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Data: U.S. Bureau of Labor Statistics; Chart: Naema Ahmed/Axios

American women are more educated than ever, but in a surprising twist, the workforce participation rate for women has plateaued and even fallen over the past few years, according to Bureau of Labor Statistics data.

Why it matters: If more women joined the workforce, that would help promote economic growth and help pay for the Social Security and Medicare needs of the large, retiring Boomer generation.

There are a few theories about this:

  • It could be a result of generational shifts: Women are beginning their careers later. And older people are retiring earlier in the U.S. than in places like Canada, economist Diane Schanzenbach, director of the Institute for Policy Research at Northwestern University, told Axios.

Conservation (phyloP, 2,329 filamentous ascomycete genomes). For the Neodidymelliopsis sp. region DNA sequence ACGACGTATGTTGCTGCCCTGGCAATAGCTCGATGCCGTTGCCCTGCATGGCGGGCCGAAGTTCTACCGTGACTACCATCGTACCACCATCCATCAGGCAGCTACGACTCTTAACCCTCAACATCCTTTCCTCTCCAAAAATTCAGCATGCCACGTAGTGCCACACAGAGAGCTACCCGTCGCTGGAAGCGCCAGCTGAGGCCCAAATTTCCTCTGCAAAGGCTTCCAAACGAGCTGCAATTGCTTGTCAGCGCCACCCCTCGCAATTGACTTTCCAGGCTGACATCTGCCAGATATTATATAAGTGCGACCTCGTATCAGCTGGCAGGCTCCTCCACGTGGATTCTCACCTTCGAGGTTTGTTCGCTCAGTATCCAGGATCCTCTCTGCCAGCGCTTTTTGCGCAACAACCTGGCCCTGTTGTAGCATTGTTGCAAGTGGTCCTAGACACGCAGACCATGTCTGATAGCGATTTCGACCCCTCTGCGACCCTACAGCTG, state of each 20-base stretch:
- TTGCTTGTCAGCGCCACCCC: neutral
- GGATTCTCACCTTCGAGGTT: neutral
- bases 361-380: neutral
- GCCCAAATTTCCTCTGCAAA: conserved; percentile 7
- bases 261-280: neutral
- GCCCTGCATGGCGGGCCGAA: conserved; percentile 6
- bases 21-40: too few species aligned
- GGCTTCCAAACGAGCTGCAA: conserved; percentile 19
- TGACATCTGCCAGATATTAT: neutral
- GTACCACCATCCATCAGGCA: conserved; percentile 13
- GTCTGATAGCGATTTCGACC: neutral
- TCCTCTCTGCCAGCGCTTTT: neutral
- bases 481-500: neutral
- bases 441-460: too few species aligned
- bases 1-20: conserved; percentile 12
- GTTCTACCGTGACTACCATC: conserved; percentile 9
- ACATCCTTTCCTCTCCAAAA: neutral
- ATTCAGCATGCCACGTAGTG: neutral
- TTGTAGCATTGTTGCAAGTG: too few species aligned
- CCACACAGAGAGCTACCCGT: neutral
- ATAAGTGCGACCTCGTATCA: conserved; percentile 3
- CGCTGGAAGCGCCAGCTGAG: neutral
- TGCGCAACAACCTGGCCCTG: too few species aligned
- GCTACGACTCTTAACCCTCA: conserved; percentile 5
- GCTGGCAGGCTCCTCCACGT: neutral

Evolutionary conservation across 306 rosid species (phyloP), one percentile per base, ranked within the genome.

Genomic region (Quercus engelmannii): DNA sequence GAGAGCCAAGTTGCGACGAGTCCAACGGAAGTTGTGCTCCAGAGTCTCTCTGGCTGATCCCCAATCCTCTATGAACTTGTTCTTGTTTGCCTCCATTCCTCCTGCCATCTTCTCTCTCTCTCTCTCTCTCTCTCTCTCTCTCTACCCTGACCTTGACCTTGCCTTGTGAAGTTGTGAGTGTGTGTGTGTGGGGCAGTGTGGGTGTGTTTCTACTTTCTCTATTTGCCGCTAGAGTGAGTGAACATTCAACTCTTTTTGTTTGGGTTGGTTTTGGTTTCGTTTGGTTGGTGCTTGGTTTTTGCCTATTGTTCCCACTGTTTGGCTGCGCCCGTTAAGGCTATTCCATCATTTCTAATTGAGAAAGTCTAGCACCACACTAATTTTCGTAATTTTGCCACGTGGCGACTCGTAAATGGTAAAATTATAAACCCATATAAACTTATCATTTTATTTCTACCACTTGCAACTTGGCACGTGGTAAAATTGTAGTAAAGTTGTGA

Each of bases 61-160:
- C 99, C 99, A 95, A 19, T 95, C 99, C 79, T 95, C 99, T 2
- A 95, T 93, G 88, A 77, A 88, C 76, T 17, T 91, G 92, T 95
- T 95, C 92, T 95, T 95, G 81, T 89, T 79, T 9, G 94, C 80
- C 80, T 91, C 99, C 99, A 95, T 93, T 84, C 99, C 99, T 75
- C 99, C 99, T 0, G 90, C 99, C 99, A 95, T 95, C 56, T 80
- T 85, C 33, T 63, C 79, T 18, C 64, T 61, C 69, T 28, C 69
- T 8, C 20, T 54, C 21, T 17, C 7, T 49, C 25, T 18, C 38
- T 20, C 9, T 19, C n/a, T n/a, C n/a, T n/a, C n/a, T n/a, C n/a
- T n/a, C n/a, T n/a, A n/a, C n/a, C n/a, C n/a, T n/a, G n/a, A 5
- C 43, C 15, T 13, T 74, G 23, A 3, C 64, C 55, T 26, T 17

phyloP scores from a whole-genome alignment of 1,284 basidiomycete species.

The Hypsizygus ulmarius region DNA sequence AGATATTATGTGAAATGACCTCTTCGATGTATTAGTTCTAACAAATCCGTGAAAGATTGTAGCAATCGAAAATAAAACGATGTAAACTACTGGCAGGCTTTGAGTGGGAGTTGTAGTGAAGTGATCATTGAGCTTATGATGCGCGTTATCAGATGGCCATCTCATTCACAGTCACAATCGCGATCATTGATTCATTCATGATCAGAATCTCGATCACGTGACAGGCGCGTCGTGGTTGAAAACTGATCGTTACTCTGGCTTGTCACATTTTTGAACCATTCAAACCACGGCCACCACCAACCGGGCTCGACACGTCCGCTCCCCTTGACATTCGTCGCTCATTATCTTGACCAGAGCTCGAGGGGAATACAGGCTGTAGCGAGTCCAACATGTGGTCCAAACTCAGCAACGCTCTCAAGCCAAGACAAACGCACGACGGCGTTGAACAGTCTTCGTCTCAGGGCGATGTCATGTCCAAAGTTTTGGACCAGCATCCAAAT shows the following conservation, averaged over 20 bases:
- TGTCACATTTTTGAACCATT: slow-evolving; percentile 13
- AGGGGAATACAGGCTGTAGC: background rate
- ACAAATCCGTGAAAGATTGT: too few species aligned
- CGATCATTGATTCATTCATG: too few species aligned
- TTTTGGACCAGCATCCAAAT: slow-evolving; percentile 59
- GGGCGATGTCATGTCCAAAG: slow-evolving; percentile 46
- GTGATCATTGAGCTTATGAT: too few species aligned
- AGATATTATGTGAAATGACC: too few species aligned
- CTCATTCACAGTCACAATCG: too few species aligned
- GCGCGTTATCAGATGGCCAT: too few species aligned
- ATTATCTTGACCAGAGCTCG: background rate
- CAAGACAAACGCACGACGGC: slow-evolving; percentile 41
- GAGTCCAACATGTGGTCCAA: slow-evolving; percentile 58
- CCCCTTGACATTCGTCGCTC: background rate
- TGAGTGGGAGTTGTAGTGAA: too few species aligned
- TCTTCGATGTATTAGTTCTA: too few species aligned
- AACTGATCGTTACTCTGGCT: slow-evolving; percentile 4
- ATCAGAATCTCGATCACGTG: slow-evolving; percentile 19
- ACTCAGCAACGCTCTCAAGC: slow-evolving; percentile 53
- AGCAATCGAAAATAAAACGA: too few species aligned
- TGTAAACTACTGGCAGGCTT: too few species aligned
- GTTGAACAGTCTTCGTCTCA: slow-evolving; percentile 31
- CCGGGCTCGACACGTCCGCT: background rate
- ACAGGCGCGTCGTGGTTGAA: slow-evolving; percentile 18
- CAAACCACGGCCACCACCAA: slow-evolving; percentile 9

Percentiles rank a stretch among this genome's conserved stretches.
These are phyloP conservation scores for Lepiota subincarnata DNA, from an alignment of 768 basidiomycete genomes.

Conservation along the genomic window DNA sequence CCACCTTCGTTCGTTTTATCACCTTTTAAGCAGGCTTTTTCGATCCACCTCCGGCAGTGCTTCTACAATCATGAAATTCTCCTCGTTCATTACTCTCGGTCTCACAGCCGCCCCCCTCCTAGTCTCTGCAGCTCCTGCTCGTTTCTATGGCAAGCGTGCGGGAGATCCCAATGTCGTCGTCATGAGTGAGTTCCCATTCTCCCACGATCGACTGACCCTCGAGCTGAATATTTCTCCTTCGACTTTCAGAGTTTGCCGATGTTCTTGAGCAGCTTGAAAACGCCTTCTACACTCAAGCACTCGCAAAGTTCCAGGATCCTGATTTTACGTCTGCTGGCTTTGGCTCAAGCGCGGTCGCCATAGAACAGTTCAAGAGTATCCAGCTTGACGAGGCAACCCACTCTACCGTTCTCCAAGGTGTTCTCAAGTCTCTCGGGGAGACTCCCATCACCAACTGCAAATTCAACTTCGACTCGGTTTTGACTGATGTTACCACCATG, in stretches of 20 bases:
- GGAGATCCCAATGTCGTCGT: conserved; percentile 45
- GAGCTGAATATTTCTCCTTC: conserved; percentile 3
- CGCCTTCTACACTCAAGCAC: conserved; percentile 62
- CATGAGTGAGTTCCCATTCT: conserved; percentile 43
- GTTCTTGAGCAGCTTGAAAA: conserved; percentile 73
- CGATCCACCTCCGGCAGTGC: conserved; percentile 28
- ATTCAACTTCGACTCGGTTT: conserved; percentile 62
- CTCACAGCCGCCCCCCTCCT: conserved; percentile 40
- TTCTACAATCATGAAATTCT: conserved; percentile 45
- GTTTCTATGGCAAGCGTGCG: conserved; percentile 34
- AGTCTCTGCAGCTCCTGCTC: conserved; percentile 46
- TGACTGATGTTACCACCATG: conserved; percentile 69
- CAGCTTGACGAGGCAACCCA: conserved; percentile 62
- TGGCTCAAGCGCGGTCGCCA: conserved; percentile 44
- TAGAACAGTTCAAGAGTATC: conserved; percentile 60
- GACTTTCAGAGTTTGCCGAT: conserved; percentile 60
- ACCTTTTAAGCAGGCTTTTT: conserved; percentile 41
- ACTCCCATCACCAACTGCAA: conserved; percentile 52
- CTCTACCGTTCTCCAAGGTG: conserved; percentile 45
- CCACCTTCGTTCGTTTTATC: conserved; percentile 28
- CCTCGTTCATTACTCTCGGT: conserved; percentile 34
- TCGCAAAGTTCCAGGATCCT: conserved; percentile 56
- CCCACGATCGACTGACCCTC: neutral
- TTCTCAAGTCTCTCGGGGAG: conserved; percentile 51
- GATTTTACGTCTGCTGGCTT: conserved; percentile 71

• Some economists and researchers point to a lack of generous family leave or child care assistance policies as a reason the rate of working women has fallen behind other nations, said Lisa Barrow, a senior economist at the Federal Reserve in Chicago. Ivanka Trump has made this her signature issue.

By the numbers: Women with a bachelor's, master's or professional degree are still less likely to be working than men with the same education level, according to BLS.

  • Less educated women are worst off: Workforce participation rates have fallen the most and wages have risen the least among women with only a high school diploma or less, Schanzenbach said.

The big picture: The U.S. used to be a global leader for female workforce participation. But the U.K., Canada and even Japan are now ahead, according to World Bank data.

The bottom line: The gender gap in the U.S. workforce is still a big problem — and it will be harder to maintain economic growth and sustain a large, retired generation if it isn't closed.

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Updated 5 hours ago - Politics & Policy

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